All of the posturing, blaming, and sideshows matter little to nothing. The debt doesn't care about ay of it. The debt controls the agenda, most are in deep denial. The numbers do not lie.

      1. Spette

        You are right of course, and the interest on the debt , will just be added on to the debt.
        Eventually social entitlements will be paid in devalued dollars, which will rival the value of Zimbabwe money recently. The money won't buy anything. No one outside the U.S. will accept devaluing U.S. Money. And if you think we have a recession and unemployment problem now, or if you know about the depression of the 30's, YOU AIN'T SEEN NOTHING YET.

  7. If they allow interest rates to rise, I believe there will be a significant deflation. - I'm not defending it, but while I'm tempted to go with "there must have been something better", I have to admit, I believe we're in catch 22 mode and have been some 2006 which puts me in the "I don't know" camp because I can't come up with a better idea. No matter what they do it will be bad eventually and when the new drains on the economy (healthcare) hit they will be fighting an even worse race against deflation. Although healthcare costs will be easily tripling in the next few years, that doesn't count in inflation calcs.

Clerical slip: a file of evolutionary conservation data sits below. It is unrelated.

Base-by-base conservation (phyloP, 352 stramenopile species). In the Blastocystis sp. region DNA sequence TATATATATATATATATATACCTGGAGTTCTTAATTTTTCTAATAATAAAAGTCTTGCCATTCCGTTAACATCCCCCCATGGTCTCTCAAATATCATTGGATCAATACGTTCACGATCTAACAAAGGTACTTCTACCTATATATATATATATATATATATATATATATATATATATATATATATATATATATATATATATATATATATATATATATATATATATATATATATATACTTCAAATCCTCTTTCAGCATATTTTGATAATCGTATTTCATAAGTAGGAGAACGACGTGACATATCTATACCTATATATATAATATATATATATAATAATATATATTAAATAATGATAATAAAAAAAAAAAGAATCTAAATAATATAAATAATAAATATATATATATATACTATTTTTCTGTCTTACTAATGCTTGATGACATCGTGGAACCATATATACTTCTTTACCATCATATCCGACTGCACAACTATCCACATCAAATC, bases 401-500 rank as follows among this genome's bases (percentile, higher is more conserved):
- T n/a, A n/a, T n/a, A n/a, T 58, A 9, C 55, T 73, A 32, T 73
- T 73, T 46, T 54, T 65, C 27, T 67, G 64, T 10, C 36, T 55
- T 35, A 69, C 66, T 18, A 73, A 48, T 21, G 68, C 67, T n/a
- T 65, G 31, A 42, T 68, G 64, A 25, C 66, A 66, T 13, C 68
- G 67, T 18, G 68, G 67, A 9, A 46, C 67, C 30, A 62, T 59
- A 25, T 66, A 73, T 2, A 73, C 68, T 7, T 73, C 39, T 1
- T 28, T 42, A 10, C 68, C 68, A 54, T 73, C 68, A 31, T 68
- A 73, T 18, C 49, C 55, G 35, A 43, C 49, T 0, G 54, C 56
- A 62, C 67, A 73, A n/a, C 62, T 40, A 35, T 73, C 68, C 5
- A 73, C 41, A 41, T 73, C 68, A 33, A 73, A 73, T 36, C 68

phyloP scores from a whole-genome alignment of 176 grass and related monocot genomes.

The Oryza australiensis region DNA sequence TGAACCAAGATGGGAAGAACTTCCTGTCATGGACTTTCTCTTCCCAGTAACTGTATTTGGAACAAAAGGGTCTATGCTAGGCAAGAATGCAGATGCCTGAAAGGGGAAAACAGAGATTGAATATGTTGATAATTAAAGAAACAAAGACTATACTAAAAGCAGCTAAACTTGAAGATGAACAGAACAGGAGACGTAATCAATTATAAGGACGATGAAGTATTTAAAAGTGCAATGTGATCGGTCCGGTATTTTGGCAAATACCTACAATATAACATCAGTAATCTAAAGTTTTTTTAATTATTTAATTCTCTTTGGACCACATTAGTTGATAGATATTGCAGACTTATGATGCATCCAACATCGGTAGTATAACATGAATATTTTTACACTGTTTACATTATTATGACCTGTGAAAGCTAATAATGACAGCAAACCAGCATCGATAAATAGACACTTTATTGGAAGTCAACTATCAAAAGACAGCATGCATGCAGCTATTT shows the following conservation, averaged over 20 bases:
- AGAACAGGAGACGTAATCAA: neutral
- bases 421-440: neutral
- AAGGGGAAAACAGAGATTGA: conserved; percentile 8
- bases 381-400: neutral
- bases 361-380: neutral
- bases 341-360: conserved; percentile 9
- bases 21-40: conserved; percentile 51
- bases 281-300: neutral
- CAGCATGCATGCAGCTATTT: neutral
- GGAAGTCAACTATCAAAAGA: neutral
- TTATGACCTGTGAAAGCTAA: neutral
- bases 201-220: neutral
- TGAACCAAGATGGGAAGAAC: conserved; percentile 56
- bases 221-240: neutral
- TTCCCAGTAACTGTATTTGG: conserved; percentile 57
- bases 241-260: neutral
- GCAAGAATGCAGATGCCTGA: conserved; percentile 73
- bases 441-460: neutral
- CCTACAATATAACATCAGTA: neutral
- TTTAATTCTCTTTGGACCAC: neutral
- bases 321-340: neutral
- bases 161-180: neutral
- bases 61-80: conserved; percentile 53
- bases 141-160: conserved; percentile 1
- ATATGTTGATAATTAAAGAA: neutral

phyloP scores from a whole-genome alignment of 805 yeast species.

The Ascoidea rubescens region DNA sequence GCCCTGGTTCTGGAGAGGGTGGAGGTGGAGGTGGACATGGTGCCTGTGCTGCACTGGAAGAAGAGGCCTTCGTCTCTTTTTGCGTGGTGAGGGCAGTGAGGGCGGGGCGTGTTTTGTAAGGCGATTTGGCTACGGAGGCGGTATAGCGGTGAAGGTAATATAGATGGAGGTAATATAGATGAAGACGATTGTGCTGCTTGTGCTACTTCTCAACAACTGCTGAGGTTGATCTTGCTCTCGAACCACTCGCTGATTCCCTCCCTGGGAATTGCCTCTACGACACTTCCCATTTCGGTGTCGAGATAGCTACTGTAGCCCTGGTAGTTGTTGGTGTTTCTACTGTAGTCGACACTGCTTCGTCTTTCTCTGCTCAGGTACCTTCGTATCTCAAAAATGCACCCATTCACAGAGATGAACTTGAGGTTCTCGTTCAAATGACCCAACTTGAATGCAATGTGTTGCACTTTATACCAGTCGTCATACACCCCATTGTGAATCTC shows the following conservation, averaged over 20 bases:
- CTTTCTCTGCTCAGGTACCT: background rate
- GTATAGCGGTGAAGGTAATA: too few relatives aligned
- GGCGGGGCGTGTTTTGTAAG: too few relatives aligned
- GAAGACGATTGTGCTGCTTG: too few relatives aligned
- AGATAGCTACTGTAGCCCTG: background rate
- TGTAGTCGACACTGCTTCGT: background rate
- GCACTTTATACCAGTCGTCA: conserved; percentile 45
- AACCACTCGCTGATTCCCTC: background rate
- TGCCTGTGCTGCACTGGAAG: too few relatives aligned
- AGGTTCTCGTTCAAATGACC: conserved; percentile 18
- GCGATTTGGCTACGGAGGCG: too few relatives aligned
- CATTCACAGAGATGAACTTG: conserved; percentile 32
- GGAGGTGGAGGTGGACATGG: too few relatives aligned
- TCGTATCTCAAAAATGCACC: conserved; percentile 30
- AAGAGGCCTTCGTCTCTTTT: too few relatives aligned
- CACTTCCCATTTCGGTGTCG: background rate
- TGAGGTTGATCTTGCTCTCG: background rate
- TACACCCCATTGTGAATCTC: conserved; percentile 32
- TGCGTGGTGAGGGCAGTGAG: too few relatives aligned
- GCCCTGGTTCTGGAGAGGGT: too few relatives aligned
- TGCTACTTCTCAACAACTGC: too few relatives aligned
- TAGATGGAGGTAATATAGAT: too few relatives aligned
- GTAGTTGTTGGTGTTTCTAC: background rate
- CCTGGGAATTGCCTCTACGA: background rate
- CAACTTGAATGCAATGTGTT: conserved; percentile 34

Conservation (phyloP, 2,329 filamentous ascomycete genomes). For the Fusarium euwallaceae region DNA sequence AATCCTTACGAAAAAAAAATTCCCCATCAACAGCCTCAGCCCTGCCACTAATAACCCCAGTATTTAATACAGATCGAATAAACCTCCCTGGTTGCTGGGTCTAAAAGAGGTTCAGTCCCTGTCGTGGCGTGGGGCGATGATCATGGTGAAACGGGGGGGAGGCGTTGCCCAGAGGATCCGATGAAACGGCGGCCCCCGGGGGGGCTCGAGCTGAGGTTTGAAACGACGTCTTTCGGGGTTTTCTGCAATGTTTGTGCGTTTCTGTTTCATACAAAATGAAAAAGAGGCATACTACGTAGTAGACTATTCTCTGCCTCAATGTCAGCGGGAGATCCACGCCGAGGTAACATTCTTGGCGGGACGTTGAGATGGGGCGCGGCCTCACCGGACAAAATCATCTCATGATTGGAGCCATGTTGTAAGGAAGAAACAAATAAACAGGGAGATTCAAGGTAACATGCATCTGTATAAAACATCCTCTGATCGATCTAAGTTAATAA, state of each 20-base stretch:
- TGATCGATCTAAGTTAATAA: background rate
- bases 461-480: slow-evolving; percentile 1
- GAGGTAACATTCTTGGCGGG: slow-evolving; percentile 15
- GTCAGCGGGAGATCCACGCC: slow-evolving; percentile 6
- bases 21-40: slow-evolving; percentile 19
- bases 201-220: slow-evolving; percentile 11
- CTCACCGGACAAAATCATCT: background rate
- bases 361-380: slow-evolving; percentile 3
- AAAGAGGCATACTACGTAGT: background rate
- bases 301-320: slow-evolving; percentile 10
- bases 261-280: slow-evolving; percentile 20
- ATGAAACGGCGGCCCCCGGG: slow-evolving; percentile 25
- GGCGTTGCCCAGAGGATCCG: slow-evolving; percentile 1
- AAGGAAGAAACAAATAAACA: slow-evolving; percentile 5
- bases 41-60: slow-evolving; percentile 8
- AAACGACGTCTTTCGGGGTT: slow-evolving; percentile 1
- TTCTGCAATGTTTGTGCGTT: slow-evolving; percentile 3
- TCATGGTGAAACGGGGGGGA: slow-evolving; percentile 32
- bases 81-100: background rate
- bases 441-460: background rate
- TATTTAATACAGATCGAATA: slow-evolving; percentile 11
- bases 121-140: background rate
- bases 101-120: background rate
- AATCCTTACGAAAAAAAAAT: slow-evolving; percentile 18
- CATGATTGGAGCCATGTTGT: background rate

8. Circumstances on the ground don't change the basic "right or wrong" of any action. As a "responsible" overseer of other peoples money, spending what they don't have is not right.


  9. None of it truly matters, and has not for some time. For as the debt monster grows ever larger, it controls the entire agenda for everything going forward. Too little, too late.

    All the rest is just sideshows for distraction and entertainment.

  10. with government intervention throughout the world, thay had to do something. if not, money flows elsewhere and you are disadvantaged. call it whatever you want, US government intervenes on many fronts. key will be when and how this particular intervention is withdrawn.